Fish Fridays….Loggerhead Turtle


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Loggerhead Juvenile

Common Name: Loggerhead

Latin Name Caretta caretta

Location: Indian, Pacific, and Atlantic oceans. Northwest Florida, Cay Sal Bank (Bahamas), Quintana Roo (Mexico), Sergipe and Northern Bahia (Brazil), Southern Bahia to Rio de Janerio (Brazil).

Distinct Features and Information: The loggerhead is characterized by a large head with blunt jaws. The carapace and flippers are a reddish-brown color; the plastron is yellow. The carapace has five pairs of costal scutes with the first touching the nuchal scute. There are three large inframarginal scutes on each of the bridges between the plastron and carapace. The loggerhead is widely distributed within its range. It may be found hundreds of miles out to sea, as well as in inshore areas such as bays, lagoons, salt marshes, creeks, ship channels, and the mouths of large rivers. Coral reefs, rocky places, and ship wrecks are often used as feeding areas. Loggerheads nest on ocean beaches and occasionally on estuarine shorelines with suitable sand. Nests are typically made between the high tide line and the dune front. The species feeds on mollusks, crustaceans, fish, and other marine animals. Adult hawksbill turtles have been known to grow up to 1 meter (3 ft) in length.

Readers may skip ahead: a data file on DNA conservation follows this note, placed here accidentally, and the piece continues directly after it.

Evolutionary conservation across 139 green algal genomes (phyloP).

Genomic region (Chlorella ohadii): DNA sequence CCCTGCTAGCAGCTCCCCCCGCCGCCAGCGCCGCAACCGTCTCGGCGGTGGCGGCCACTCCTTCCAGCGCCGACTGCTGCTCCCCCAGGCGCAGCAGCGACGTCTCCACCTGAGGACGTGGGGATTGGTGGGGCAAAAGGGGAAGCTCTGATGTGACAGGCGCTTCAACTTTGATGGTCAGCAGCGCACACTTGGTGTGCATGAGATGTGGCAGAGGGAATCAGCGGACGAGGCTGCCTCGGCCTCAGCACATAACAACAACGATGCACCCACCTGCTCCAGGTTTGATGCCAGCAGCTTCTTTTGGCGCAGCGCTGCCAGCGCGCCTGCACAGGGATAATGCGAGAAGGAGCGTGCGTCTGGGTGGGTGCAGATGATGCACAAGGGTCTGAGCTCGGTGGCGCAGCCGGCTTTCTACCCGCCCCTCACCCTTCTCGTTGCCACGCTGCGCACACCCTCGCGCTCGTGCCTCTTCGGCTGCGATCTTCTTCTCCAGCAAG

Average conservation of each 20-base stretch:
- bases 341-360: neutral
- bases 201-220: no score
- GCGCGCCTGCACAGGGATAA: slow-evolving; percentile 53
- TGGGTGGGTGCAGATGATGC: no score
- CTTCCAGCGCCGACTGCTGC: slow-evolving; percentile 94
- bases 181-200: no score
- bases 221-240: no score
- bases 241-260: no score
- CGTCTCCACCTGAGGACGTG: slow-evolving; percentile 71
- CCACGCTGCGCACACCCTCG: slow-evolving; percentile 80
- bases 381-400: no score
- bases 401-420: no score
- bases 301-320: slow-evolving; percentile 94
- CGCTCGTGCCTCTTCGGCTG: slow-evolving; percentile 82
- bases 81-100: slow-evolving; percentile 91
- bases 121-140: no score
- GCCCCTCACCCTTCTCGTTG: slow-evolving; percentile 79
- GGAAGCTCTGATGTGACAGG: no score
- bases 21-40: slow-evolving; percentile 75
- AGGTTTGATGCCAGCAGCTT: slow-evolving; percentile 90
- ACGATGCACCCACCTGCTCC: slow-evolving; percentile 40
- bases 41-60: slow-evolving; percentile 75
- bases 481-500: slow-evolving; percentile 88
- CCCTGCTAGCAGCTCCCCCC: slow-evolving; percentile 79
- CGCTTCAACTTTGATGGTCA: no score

Special Status or Protections: The loggerhead was listed in 1978 as a threatened species and it is considered “vulnerable” by the International Union for the Conservation of Nature.

Loggerhead Intermediate

Loggerhead adult

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